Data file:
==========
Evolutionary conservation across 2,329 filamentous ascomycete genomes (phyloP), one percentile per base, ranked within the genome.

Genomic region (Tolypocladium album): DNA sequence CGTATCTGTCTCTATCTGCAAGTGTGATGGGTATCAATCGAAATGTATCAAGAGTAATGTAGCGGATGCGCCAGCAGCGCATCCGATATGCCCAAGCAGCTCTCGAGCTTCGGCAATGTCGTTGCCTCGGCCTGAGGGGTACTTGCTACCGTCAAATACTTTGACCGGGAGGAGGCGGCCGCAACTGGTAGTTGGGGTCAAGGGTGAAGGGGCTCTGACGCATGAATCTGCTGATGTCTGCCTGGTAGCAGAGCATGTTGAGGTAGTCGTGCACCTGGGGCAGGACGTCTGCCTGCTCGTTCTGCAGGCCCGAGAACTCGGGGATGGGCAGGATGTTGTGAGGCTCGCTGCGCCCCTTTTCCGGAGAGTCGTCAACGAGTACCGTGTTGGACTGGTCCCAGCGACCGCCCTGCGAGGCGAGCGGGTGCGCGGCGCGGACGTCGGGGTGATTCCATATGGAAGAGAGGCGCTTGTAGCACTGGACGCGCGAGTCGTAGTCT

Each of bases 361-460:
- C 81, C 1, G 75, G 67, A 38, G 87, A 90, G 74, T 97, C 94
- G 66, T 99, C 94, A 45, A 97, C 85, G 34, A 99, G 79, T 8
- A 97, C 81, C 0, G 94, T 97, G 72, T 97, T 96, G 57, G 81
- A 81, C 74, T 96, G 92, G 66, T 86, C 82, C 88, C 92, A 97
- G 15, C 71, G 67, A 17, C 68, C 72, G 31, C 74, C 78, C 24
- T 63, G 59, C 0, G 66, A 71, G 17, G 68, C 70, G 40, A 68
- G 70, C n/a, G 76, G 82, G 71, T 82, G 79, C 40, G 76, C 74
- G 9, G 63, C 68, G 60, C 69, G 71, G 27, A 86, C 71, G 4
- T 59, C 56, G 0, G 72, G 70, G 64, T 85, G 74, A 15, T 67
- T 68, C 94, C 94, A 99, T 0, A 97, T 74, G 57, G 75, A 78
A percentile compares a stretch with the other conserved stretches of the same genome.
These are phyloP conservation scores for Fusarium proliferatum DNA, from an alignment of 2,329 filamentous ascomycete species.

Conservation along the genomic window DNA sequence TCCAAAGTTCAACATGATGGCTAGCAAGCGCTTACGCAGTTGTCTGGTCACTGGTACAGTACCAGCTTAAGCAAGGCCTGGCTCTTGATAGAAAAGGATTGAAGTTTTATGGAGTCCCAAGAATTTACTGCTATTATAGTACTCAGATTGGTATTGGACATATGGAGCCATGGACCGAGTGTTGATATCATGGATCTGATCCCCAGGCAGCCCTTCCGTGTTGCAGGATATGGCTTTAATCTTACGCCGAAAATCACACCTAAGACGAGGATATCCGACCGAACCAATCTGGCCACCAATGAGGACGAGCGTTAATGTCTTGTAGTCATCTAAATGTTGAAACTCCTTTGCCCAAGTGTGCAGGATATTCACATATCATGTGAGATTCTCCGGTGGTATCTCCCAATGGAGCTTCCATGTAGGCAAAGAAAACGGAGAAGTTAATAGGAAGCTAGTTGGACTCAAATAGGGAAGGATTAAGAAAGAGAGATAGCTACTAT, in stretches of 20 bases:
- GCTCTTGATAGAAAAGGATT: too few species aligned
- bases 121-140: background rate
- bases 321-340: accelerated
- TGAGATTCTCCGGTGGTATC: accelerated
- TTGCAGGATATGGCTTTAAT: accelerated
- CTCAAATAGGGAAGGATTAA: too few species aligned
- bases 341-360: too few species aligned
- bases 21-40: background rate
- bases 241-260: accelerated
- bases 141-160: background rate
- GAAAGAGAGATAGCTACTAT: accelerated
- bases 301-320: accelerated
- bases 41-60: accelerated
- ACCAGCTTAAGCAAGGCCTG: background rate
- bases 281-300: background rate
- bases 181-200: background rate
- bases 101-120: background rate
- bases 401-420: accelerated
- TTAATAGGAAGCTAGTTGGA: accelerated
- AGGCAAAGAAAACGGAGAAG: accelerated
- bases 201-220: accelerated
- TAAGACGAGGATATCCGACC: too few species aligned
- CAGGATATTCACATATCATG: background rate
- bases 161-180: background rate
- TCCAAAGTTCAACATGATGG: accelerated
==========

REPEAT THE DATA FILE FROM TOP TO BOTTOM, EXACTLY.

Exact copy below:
Evolutionary conservation across 2,329 filamentous ascomycete genomes (phyloP), one percentile per base, ranked within the genome.

Genomic region (Tolypocladium album): DNA sequence CGTATCTGTCTCTATCTGCAAGTGTGATGGGTATCAATCGAAATGTATCAAGAGTAATGTAGCGGATGCGCCAGCAGCGCATCCGATATGCCCAAGCAGCTCTCGAGCTTCGGCAATGTCGTTGCCTCGGCCTGAGGGGTACTTGCTACCGTCAAATACTTTGACCGGGAGGAGGCGGCCGCAACTGGTAGTTGGGGTCAAGGGTGAAGGGGCTCTGACGCATGAATCTGCTGATGTCTGCCTGGTAGCAGAGCATGTTGAGGTAGTCGTGCACCTGGGGCAGGACGTCTGCCTGCTCGTTCTGCAGGCCCGAGAACTCGGGGATGGGCAGGATGTTGTGAGGCTCGCTGCGCCCCTTTTCCGGAGAGTCGTCAACGAGTACCGTGTTGGACTGGTCCCAGCGACCGCCCTGCGAGGCGAGCGGGTGCGCGGCGCGGACGTCGGGGTGATTCCATATGGAAGAGAGGCGCTTGTAGCACTGGACGCGCGAGTCGTAGTCT

Each of bases 361-460:
- C 81, C 1, G 75, G 67, A 38, G 87, A 90, G 74, T 97, C 94
- G 66, T 99, C 94, A 45, A 97, C 85, G 34, A 99, G 79, T 8
- A 97, C 81, C 0, G 94, T 97, G 72, T 97, T 96, G 57, G 81
- A 81, C 74, T 96, G 92, G 66, T 86, C 82, C 88, C 92, A 97
- G 15, C 71, G 67, A 17, C 68, C 72, G 31, C 74, C 78, C 24
- T 63, G 59, C 0, G 66, A 71, G 17, G 68, C 70, G 40, A 68
- G 70, C n/a, G 76, G 82, G 71, T 82, G 79, C 40, G 76, C 74
- G 9, G 63, C 68, G 60, C 69, G 71, G 27, A 86, C 71, G 4
- T 59, C 56, G 0, G 72, G 70, G 64, T 85, G 74, A 15, T 67
- T 68, C 94, C 94, A 99, T 0, A 97, T 74, G 57, G 75, A 78
A percentile compares a stretch with the other conserved stretches of the same genome.
These are phyloP conservation scores for Fusarium proliferatum DNA, from an alignment of 2,329 filamentous ascomycete species.

Conservation along the genomic window DNA sequence TCCAAAGTTCAACATGATGGCTAGCAAGCGCTTACGCAGTTGTCTGGTCACTGGTACAGTACCAGCTTAAGCAAGGCCTGGCTCTTGATAGAAAAGGATTGAAGTTTTATGGAGTCCCAAGAATTTACTGCTATTATAGTACTCAGATTGGTATTGGACATATGGAGCCATGGACCGAGTGTTGATATCATGGATCTGATCCCCAGGCAGCCCTTCCGTGTTGCAGGATATGGCTTTAATCTTACGCCGAAAATCACACCTAAGACGAGGATATCCGACCGAACCAATCTGGCCACCAATGAGGACGAGCGTTAATGTCTTGTAGTCATCTAAATGTTGAAACTCCTTTGCCCAAGTGTGCAGGATATTCACATATCATGTGAGATTCTCCGGTGGTATCTCCCAATGGAGCTTCCATGTAGGCAAAGAAAACGGAGAAGTTAATAGGAAGCTAGTTGGACTCAAATAGGGAAGGATTAAGAAAGAGAGATAGCTACTAT, in stretches of 20 bases:
- GCTCTTGATAGAAAAGGATT: too few species aligned
- bases 121-140: background rate
- bases 321-340: accelerated
- TGAGATTCTCCGGTGGTATC: accelerated
- TTGCAGGATATGGCTTTAAT: accelerated
- CTCAAATAGGGAAGGATTAA: too few species aligned
- bases 341-360: too few species aligned
- bases 21-40: background rate
- bases 241-260: accelerated
- bases 141-160: background rate
- GAAAGAGAGATAGCTACTAT: accelerated
- bases 301-320: accelerated
- bases 41-60: accelerated
- ACCAGCTTAAGCAAGGCCTG: background rate
- bases 281-300: background rate
- bases 181-200: background rate
- bases 101-120: background rate
- bases 401-420: accelerated
- TTAATAGGAAGCTAGTTGGA: accelerated
- AGGCAAAGAAAACGGAGAAG: accelerated
- bases 201-220: accelerated
- TAAGACGAGGATATCCGACC: too few species aligned
- CAGGATATTCACATATCATG: background rate
- bases 161-180: background rate
- TCCAAAGTTCAACATGATGG: accelerated